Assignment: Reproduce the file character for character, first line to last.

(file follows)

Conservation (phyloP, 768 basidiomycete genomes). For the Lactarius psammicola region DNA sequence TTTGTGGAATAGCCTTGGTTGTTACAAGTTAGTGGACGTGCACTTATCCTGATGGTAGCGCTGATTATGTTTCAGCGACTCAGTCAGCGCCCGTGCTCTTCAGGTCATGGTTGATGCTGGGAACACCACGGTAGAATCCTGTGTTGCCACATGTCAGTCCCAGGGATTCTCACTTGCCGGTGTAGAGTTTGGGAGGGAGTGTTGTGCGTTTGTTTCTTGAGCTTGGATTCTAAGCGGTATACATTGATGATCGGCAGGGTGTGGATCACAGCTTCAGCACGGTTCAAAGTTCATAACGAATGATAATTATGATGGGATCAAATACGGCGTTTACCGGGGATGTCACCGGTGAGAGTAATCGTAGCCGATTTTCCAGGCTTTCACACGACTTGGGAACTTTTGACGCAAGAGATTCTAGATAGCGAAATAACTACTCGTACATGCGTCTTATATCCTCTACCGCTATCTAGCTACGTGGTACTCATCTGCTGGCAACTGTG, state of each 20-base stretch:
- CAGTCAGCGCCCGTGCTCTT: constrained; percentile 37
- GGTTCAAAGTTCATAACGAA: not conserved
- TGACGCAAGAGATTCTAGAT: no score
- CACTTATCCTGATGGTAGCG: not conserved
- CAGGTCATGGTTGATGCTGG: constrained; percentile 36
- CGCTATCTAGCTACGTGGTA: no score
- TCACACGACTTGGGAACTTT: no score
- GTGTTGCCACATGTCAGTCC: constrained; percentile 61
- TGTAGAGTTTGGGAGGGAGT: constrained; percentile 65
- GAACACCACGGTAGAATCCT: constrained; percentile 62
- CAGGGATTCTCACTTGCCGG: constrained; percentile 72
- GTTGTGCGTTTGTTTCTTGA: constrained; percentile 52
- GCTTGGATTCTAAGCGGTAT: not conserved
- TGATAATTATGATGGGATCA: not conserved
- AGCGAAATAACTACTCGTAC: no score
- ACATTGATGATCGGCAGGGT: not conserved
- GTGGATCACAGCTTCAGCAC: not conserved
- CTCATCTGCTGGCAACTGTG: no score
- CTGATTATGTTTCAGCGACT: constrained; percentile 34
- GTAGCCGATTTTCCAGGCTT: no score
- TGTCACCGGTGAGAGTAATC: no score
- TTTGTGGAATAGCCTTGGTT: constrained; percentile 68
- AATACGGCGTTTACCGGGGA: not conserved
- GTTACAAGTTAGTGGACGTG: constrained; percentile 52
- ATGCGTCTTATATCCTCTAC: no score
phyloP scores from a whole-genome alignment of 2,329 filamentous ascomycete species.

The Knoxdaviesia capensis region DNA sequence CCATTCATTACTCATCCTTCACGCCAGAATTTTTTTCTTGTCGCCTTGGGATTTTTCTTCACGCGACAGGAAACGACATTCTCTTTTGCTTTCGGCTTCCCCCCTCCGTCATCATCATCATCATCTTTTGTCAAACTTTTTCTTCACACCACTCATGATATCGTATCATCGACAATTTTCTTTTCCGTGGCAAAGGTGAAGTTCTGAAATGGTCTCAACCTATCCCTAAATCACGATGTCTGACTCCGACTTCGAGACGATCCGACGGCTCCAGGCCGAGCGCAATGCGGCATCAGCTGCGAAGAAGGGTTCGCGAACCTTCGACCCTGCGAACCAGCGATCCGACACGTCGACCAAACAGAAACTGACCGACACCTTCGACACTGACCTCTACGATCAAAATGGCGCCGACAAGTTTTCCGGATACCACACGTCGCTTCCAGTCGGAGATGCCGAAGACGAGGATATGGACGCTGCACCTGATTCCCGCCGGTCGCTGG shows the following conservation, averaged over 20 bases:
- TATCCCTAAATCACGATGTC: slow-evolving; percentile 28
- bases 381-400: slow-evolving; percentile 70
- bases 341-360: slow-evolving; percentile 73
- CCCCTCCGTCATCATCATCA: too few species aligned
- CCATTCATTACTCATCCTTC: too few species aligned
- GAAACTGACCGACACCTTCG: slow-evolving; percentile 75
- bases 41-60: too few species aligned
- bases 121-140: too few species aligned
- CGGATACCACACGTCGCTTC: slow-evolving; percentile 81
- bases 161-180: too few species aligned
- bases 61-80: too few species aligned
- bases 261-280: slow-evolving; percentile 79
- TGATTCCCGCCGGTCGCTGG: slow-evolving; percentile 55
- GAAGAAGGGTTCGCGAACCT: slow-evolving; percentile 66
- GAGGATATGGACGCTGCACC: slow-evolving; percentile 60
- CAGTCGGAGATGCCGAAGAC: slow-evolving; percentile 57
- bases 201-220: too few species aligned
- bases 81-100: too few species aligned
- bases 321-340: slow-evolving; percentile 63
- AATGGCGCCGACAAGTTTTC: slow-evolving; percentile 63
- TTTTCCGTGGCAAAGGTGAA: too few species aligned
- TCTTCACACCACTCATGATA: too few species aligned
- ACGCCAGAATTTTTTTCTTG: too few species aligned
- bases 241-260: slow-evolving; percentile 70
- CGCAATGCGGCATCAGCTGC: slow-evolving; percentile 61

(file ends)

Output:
Conservation (phyloP, 768 basidiomycete genomes). For the Lactarius psammicola region DNA sequence TTTGTGGAATAGCCTTGGTTGTTACAAGTTAGTGGACGTGCACTTATCCTGATGGTAGCGCTGATTATGTTTCAGCGACTCAGTCAGCGCCCGTGCTCTTCAGGTCATGGTTGATGCTGGGAACACCACGGTAGAATCCTGTGTTGCCACATGTCAGTCCCAGGGATTCTCACTTGCCGGTGTAGAGTTTGGGAGGGAGTGTTGTGCGTTTGTTTCTTGAGCTTGGATTCTAAGCGGTATACATTGATGATCGGCAGGGTGTGGATCACAGCTTCAGCACGGTTCAAAGTTCATAACGAATGATAATTATGATGGGATCAAATACGGCGTTTACCGGGGATGTCACCGGTGAGAGTAATCGTAGCCGATTTTCCAGGCTTTCACACGACTTGGGAACTTTTGACGCAAGAGATTCTAGATAGCGAAATAACTACTCGTACATGCGTCTTATATCCTCTACCGCTATCTAGCTACGTGGTACTCATCTGCTGGCAACTGTG, state of each 20-base stretch:
- CAGTCAGCGCCCGTGCTCTT: constrained; percentile 37
- GGTTCAAAGTTCATAACGAA: not conserved
- TGACGCAAGAGATTCTAGAT: no score
- CACTTATCCTGATGGTAGCG: not conserved
- CAGGTCATGGTTGATGCTGG: constrained; percentile 36
- CGCTATCTAGCTACGTGGTA: no score
- TCACACGACTTGGGAACTTT: no score
- GTGTTGCCACATGTCAGTCC: constrained; percentile 61
- TGTAGAGTTTGGGAGGGAGT: constrained; percentile 65
- GAACACCACGGTAGAATCCT: constrained; percentile 62
- CAGGGATTCTCACTTGCCGG: constrained; percentile 72
- GTTGTGCGTTTGTTTCTTGA: constrained; percentile 52
- GCTTGGATTCTAAGCGGTAT: not conserved
- TGATAATTATGATGGGATCA: not conserved
- AGCGAAATAACTACTCGTAC: no score
- ACATTGATGATCGGCAGGGT: not conserved
- GTGGATCACAGCTTCAGCAC: not conserved
- CTCATCTGCTGGCAACTGTG: no score
- CTGATTATGTTTCAGCGACT: constrained; percentile 34
- GTAGCCGATTTTCCAGGCTT: no score
- TGTCACCGGTGAGAGTAATC: no score
- TTTGTGGAATAGCCTTGGTT: constrained; percentile 68
- AATACGGCGTTTACCGGGGA: not conserved
- GTTACAAGTTAGTGGACGTG: constrained; percentile 52
- ATGCGTCTTATATCCTCTAC: no score
phyloP scores from a whole-genome alignment of 2,329 filamentous ascomycete species.

The Knoxdaviesia capensis region DNA sequence CCATTCATTACTCATCCTTCACGCCAGAATTTTTTTCTTGTCGCCTTGGGATTTTTCTTCACGCGACAGGAAACGACATTCTCTTTTGCTTTCGGCTTCCCCCCTCCGTCATCATCATCATCATCTTTTGTCAAACTTTTTCTTCACACCACTCATGATATCGTATCATCGACAATTTTCTTTTCCGTGGCAAAGGTGAAGTTCTGAAATGGTCTCAACCTATCCCTAAATCACGATGTCTGACTCCGACTTCGAGACGATCCGACGGCTCCAGGCCGAGCGCAATGCGGCATCAGCTGCGAAGAAGGGTTCGCGAACCTTCGACCCTGCGAACCAGCGATCCGACACGTCGACCAAACAGAAACTGACCGACACCTTCGACACTGACCTCTACGATCAAAATGGCGCCGACAAGTTTTCCGGATACCACACGTCGCTTCCAGTCGGAGATGCCGAAGACGAGGATATGGACGCTGCACCTGATTCCCGCCGGTCGCTGG shows the following conservation, averaged over 20 bases:
- TATCCCTAAATCACGATGTC: slow-evolving; percentile 28
- bases 381-400: slow-evolving; percentile 70
- bases 341-360: slow-evolving; percentile 73
- CCCCTCCGTCATCATCATCA: too few species aligned
- CCATTCATTACTCATCCTTC: too few species aligned
- GAAACTGACCGACACCTTCG: slow-evolving; percentile 75
- bases 41-60: too few species aligned
- bases 121-140: too few species aligned
- CGGATACCACACGTCGCTTC: slow-evolving; percentile 81
- bases 161-180: too few species aligned
- bases 61-80: too few species aligned
- bases 261-280: slow-evolving; percentile 79
- TGATTCCCGCCGGTCGCTGG: slow-evolving; percentile 55
- GAAGAAGGGTTCGCGAACCT: slow-evolving; percentile 66
- GAGGATATGGACGCTGCACC: slow-evolving; percentile 60
- CAGTCGGAGATGCCGAAGAC: slow-evolving; percentile 57
- bases 201-220: too few species aligned
- bases 81-100: too few species aligned
- bases 321-340: slow-evolving; percentile 63
- AATGGCGCCGACAAGTTTTC: slow-evolving; percentile 63
- TTTTCCGTGGCAAAGGTGAA: too few species aligned
- TCTTCACACCACTCATGATA: too few species aligned
- ACGCCAGAATTTTTTTCTTG: too few species aligned
- bases 241-260: slow-evolving; percentile 70
- CGCAATGCGGCATCAGCTGC: slow-evolving; percentile 61